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posted: 4/2/2013 4:36 PM

St. Charles unveils phone app for complaints

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  • St. Charles Connect allows city residents to link to city services from their phones through a free phone application.

    St. Charles Connect allows city residents to link to city services from their phones through a free phone application.


St. Charles residents now have the ability to carry a city ombudsman right in their pockets. City officials announced the availability of St. Charles Connect this week as free phone application available on all user platforms.

St. Charles Connect uses a system already in place in San Francisco to provide a real time method of allowing citizens to connect with city services no matter where they are in the city. The application takes advantage of modern phone technology to provide more information than any single dialed-in phone complaint.

For instance, a city resident could use the application to notify city staff about a new pothole on a city street that needs repair. By using the phone application, the resident could submit a photo taken by the phone along with the complaint. And, if the phone's GPS system is enabled, city officials will have an immediate and exact location of the pothole to perform a follow-up investigation. The complaint will then show up as a pin on a citywide map. The application would also provide city staff workers with better awareness of emerging issues trending in various parts of the city as complaints are logged on the map.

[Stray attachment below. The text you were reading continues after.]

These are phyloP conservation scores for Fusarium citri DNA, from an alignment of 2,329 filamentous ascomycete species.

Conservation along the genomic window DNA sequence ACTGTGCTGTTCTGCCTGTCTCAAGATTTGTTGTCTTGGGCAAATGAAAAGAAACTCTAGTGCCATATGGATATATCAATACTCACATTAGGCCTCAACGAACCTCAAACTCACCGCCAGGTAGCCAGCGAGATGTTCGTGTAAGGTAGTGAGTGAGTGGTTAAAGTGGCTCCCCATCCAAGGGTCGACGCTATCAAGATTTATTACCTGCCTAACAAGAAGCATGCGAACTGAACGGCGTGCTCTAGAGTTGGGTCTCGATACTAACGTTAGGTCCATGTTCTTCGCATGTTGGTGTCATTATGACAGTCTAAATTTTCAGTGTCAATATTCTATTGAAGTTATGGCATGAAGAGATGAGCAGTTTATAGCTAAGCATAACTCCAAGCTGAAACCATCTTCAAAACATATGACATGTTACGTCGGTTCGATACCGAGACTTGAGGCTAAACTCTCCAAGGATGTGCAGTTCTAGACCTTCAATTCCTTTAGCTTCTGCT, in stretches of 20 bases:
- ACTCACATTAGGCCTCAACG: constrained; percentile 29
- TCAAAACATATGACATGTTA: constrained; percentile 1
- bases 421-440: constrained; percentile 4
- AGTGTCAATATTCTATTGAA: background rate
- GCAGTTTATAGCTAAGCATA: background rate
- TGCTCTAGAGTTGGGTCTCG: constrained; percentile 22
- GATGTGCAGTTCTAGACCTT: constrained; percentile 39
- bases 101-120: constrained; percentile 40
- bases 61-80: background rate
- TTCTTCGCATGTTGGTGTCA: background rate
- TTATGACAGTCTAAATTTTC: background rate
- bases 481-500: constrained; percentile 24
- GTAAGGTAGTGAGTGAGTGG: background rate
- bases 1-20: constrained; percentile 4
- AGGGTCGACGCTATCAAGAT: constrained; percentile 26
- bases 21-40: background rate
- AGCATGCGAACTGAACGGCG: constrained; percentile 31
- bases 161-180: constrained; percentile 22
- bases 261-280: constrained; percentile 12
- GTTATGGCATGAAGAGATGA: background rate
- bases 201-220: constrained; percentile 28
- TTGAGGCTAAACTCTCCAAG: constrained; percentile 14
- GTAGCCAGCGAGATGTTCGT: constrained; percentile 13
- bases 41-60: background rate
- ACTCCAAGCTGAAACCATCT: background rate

Peggy Forster, the city's director of information systems, said she expects St. Charles Connect to become the preferred method for residents to communicate issues with city staff. She said 20 percent of the people who visit the city's website already do so via a mobile device. That's double what it was just one year ago. Forster said experts predict up to 50 percent of web traffic may come from mobile devices in the next few years.

"This allows us to have more direct contact to the citizens," Forster said. "And it puts direct access to the city right in the palm of their hands."

The application should not be used for reporting emergencies to the police or fire departments. Dialing 911 is still the correct method for handling those situations.

The phone application is available for free download right now on iPhone and Android platforms. It will be available on Windows and Blackberry phones soon, Forster said.

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